Scientific Game

What future for Korean IRs?

This month the Korean government is expected to announce the winners in its request-for-proposal process to build two new integrated resorts. Will there be any?

Thursday, 18 February 2016 12:40
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By Steven Ribet, Managing Editor,

After a roaring start a year ago South Korea’s plan to build two more integrated resorts is foundering and could even fall flat. Nearly three dozen parties expressed interest when invitations were first sent out in February 2015. But by the final deadline last November 30, full proposals actually submitted had dwindled to just six. Korea’s Ministry of Culture, Sports and Tourism (MCST) says the number left in the running is now only two.

The winners are due to be announced this month (February), but analysts are saying the scheme may be scrapped. A Korean academic, meanwhile, reckons the government may be pressured into postponing, or revising down its requirements.

Koreas love affair with integrated resorts has been going on for three years. The country today has 16 licensed foreigner-only casinos operating in tourist hotspots, plus just one open to its own citizens in a remote, run-down inland mining area. Foreigners, predominantly Chinese and Japanese, flock to these gambling halls, which are typically on a scale of around 40 tables. Aside from paying muchneeded taxes many argue they do little for the Korean economy.

A typical integrated resort, by contrast, involves a massive investment of at least a billion US dollars. With leisure facilities galore backed up up by a thousand-plus hotel rooms, it should accommodate over a million visitors each year, employing thousands of locals and boosting tourism nationally.

Tourism from China was burgeoning when Korea gave the go-ahead for its first IR in 2013. It’s a US$1.7 billion joint venture between the largest domestic casino operator Paradise Group and Japanese gaming company Sega Sammy, slated to open next year. Construction on a second started soon after; a tie up between Indonesia’s Lippo conglomerate and Las Vegas’ Caesars Entertainment that should start operations in 2018. It is projected to cost US$1.9 billion. Both are now under construction on Yeongjong island, a free-trade zone in Incheon City some 50 kilometers west of Seoul, that houses the country’s main airport and aims to become a mini-Macau.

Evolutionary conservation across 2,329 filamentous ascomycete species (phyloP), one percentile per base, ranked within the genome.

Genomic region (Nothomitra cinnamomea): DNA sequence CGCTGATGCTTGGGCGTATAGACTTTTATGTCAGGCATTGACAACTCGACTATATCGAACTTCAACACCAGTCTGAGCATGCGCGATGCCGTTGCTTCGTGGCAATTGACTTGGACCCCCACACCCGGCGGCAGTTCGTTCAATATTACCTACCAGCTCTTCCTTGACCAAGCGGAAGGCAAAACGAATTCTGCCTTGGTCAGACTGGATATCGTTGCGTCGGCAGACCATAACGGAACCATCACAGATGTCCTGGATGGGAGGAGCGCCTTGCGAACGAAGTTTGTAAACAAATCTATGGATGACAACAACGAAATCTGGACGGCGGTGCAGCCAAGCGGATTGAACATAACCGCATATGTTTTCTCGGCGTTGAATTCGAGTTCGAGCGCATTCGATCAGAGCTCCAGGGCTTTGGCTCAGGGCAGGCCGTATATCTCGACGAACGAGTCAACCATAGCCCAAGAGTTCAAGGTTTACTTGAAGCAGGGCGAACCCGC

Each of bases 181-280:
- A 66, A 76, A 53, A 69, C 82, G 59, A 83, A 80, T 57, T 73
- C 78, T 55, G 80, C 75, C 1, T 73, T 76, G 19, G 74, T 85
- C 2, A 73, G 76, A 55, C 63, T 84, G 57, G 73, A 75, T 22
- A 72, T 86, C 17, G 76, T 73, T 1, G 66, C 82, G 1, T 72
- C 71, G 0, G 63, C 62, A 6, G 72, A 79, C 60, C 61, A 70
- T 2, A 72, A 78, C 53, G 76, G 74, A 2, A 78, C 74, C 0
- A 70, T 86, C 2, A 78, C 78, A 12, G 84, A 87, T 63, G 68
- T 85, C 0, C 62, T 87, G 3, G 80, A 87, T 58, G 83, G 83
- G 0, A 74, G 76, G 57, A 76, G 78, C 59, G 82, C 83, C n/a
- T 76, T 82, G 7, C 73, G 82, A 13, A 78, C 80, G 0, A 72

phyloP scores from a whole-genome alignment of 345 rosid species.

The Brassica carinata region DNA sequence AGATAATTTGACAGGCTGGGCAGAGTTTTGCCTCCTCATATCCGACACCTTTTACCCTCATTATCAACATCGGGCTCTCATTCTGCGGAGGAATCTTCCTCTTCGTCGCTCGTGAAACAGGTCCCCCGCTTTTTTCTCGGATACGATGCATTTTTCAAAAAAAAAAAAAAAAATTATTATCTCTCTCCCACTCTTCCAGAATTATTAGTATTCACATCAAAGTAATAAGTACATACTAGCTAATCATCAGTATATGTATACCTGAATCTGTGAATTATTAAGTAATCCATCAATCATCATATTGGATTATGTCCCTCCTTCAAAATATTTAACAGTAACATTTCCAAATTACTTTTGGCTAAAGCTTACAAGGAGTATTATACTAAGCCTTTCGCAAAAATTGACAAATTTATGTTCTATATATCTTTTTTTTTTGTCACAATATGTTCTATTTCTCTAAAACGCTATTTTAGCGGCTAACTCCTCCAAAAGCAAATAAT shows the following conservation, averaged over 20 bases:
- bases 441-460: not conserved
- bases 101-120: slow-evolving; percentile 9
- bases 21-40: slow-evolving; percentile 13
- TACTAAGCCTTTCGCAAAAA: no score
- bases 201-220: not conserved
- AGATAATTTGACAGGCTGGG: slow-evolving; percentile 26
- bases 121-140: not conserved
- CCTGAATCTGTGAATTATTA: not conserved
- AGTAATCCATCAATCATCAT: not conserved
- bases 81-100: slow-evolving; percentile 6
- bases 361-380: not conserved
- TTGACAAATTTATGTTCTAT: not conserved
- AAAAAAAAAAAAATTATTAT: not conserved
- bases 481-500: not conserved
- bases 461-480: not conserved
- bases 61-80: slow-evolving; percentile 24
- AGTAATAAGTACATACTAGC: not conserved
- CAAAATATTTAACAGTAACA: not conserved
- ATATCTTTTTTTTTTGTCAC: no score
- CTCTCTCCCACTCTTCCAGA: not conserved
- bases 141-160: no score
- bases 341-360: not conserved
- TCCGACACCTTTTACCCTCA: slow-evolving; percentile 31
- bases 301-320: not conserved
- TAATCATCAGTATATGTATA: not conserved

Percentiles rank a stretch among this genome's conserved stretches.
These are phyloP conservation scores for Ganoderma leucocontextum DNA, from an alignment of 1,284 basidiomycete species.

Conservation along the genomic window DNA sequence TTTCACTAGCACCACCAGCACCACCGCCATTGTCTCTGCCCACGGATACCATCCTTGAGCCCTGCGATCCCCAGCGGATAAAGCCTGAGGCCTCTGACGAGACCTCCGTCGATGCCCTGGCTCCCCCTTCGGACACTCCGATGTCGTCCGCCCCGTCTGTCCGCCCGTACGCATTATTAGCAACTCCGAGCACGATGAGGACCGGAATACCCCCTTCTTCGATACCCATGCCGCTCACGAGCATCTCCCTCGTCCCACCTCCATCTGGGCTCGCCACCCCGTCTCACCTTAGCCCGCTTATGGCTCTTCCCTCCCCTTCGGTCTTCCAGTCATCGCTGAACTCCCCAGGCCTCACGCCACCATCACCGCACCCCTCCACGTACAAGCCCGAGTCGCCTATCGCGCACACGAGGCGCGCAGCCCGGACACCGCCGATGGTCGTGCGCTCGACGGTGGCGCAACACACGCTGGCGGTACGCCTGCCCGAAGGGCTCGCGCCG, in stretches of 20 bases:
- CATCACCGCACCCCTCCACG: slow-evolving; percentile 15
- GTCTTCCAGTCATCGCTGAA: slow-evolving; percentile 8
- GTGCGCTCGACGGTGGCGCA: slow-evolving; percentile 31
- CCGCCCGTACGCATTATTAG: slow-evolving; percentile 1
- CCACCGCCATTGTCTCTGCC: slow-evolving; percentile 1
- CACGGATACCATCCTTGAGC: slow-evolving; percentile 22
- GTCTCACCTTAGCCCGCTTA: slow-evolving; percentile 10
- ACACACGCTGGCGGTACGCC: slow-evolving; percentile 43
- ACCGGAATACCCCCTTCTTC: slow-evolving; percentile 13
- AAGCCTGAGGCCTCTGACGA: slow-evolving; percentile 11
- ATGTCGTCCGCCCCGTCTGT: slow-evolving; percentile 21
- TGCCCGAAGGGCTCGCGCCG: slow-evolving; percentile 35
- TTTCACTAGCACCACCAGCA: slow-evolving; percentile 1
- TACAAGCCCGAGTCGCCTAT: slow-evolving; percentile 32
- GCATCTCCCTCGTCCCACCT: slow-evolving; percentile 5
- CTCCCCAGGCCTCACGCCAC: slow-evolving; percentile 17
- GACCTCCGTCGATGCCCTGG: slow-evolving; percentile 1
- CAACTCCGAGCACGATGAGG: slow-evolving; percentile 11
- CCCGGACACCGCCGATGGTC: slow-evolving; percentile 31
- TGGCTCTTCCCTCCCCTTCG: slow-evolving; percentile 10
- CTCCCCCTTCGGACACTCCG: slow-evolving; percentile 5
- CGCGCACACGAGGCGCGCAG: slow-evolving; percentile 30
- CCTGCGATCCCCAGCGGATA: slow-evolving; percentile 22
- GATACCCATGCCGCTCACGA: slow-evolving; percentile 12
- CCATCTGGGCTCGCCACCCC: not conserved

National gambling revenue had seen nine straight years of growth when MCST issued the request for concepts for two more IRs in February last year. The surge in visitor numbers to Korea from the main target market China was continuing, shooting up 42% to 6.1 million in 2014 alone.

MCST’s requirements for bidders were relatively strict. An investment of at least 1 trillion won (about US$850 million) was specified, to build more than 1,000 five-star hotel rooms, conference facilities, 20,000 square meters of retail space and amenities for leisure and culture, including a “themed attraction” costing at least US$60 million. Gambling could take up no more than 5% of the resort’s total floor space. As before, the casino would be off-limits to Koreans.

In spite of these demands, by the June 30 deadline 34 parties had submitted a plan. Among them were Macau’s Melco Crown, which proposed to build its IR at the Incheon cruise terminal on the Korean mainland a few kilometers across from Yeongjong, and the Philippines’ Bloomberry Resorts.

Bloomberry’s concept was among the most publicized. The operator of the Solaire Resort and Casino in Manila proposed a project spanning a pair of smaller islands; Muui and Silmi just off Yeongjong’s southwestern corner. Twice-daily tide changes making it possible to walk across the sea channel separating the two would provide a unique attraction. On top of this natural marvel, Bloomberry’s IR would feature an all-weather waterpark, weddings by New York designer Vera Wang and a Tommy Hilfiger/Karl Lagerfeld center to foster new talent in fashion, art and entertainment. Copying Steve Wynn’s Treasure Island show in from 1990s Las Vegas, there would even be an amphitheater staging recreations of historic Korean naval battles.

On top of five locations on Yeongjong island and one at the nearby Incheon cruise terminal, MCST was offering bidders three other sites for development. Jeju Island might have seemed a natural choice. Located off South Korea’s south coast it is already Korea’s number two tourist destination with eight operating licensed casinos; the largest concentration in the country. Yet Korea’s political structure gives Jeju autonomy to grant its own casino licenses, so it was not included in the national IR proposal process. Outside Yeongjong and the Incheon cruise terminal, therefore, the three other locations were Korea’s second largest city Busan, which already has two casinos, and sites at cruise terminals in the southern port cities of Yeosoo and Jinhae.

In the event however, nearly all proposals submitted were for Yeongjiong or the neighboring mainland cruise terminal, with prospects of ocean borne tourists patronizing the others not considered attractive enough. “Seoul is still faraway the top tourism destination for Chinese. The Yeongjong sites are all 10 to 15 minutes away from its gateway airport,” explains Brian Lee, an analyst at brokerage and investment group CLSA. “Korea’s southern coast is not yet attractive to Chinese tourists, and has few other facilities for entertainment or sightseeing.”